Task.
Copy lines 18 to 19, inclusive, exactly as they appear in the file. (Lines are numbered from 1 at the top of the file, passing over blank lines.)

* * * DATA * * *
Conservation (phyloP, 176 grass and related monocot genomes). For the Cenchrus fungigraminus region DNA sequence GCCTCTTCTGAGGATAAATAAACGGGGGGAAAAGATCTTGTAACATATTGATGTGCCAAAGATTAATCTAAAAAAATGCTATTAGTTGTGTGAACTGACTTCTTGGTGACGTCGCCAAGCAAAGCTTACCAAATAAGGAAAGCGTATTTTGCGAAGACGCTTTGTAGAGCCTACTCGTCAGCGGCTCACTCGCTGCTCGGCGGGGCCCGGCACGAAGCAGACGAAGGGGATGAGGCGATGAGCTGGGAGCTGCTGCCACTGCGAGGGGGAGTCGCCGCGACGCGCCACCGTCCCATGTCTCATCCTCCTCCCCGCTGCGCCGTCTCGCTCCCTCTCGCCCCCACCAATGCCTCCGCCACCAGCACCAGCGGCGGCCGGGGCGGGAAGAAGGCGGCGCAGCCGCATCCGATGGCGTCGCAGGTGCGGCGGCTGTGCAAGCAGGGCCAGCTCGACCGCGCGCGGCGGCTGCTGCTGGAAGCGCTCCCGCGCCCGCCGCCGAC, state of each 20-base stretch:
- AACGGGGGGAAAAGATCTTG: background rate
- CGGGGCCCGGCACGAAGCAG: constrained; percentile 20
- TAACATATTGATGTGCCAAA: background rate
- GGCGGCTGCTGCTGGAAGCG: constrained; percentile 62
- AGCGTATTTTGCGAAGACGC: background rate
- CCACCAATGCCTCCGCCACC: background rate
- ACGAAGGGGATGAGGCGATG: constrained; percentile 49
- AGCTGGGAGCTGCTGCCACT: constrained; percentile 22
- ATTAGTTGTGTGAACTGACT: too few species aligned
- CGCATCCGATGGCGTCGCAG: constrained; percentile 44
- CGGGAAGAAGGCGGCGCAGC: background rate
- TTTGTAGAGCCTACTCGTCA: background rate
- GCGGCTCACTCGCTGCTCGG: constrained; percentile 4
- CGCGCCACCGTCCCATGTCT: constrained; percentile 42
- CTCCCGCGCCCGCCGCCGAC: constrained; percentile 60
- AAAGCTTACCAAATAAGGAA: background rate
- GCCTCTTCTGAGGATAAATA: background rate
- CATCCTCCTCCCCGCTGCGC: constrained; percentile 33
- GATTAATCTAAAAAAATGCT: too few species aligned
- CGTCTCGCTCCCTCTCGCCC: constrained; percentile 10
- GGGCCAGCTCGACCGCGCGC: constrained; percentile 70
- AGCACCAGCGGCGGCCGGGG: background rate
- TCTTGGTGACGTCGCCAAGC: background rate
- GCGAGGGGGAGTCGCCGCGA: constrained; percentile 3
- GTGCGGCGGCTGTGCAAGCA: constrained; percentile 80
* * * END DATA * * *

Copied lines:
- GCCTCTTCTGAGGATAAATA: background rate
- CATCCTCCTCCCCGCTGCGC: constrained; percentile 33